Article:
In total, Acrilex has 11 packaging machines for its extensive range of products. “Our high production capacity and the vertical integration afforded by our own machinery means that we can not only control the speed of production to meet demand, but also cope with our increasing markets,” explains Kobashi. He is referring to the 42 countries, to which Acrilex currently exports. South America and Europe are the leading international markets. “We are studying proposals to start exports to the US,” Kobashi adds.
Research and development at Acrilex is also based on technological advances. Kobashi explains that finding and testing new raw materials and chemicals are as important as the manufacture of the products themselves. “We are generally the first to bring new materials from Europe, in particular from Germany, and our market leadership stems from our pioneering spirit in the industry,” he says.
Another challenge that Acrilex faces is the environmental and social implications of working with chemicals. “The main focus of our investment is in adhering to industry standards and growing our product lines and customer base in accordance with safety standards,” Kobashi points out. The company is INMETRO certified; the Brazilian national institute of metrology, quality and technology, which increases productivity while improving quality of life for the ordinary citizen.
Water used at the plant is cleaned, purified and recycled and waste is suitably treated before disposal. In addition to respecting environmental concerns, Acrilex also works in partnership with charities and organizations, which promote ethical practices, transparency and social responsibility.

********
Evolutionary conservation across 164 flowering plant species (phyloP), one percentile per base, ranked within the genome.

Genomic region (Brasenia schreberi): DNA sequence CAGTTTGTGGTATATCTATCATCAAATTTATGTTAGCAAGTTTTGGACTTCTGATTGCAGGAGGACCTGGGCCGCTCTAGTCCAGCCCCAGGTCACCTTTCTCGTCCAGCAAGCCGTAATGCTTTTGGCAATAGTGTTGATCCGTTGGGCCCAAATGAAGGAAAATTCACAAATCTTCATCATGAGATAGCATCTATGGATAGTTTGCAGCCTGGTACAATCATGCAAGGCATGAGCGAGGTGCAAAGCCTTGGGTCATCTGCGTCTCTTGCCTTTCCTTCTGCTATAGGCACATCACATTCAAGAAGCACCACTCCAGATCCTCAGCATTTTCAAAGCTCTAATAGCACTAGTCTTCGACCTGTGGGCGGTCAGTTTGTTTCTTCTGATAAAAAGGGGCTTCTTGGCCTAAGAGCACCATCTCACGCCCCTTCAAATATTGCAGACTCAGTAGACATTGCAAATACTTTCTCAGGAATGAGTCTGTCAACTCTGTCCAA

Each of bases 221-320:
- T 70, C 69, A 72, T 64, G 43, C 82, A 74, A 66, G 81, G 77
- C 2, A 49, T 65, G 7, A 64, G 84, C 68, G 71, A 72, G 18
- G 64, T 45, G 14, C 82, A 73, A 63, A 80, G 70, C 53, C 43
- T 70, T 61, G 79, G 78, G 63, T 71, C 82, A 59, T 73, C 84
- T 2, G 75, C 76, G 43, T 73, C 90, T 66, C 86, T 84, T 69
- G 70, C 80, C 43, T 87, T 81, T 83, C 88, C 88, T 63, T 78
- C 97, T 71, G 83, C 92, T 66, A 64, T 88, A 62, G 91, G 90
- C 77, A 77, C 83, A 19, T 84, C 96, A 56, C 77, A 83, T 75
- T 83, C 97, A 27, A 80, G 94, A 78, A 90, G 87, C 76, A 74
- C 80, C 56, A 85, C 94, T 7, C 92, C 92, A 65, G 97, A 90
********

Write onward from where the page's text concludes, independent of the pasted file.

The concerns and investment translate into healthy growth figures as Brazil’s leading manufacturer of handicraft and educational paints continues to dominate the South American market. Acrilex reported growth in 2010 and Kobashi estimates that 2011 will see a further 5 percent increase in revenue. “Our growth has been purely organic, and although we have received many offers from interested buyers, we are happy to continue our success,” he says.
Growth has come in spite of the obstacles created by the economic crisis of 2008/2009. The fall in the value of the American dollar jeopardized exports by inevitably increasing prices. “The quality and value attached to our brand helped us through, and the increasing domestic market helped compensate for sales,” Kobashi explains. Other market trends, such as the growing interest in handicrafts and in particular of wood painting also supported healthy sales figures. “There are always trends and fashions that influence sales, and it is our job to stay abreast of these and continue to offer the best to our clients,” he continues.
As one of the most important names associated with fabric and silk painting and the first choice for the majority of South America’s handicrafts stores, Acrilex has created a strong brand. The company’s statistics are more and more impressive year after year and retailers and wholesalers worldwide are realizing the superior quality offered by the company. “Every product line is produced to the highest possible standards and all our departments work hand in hand testing painting performance for the best application and results,” concludes Kobashi. With another successful year drawing to a close, artists, craftsman and students alike know that with Acrilex, their work is in safe hands.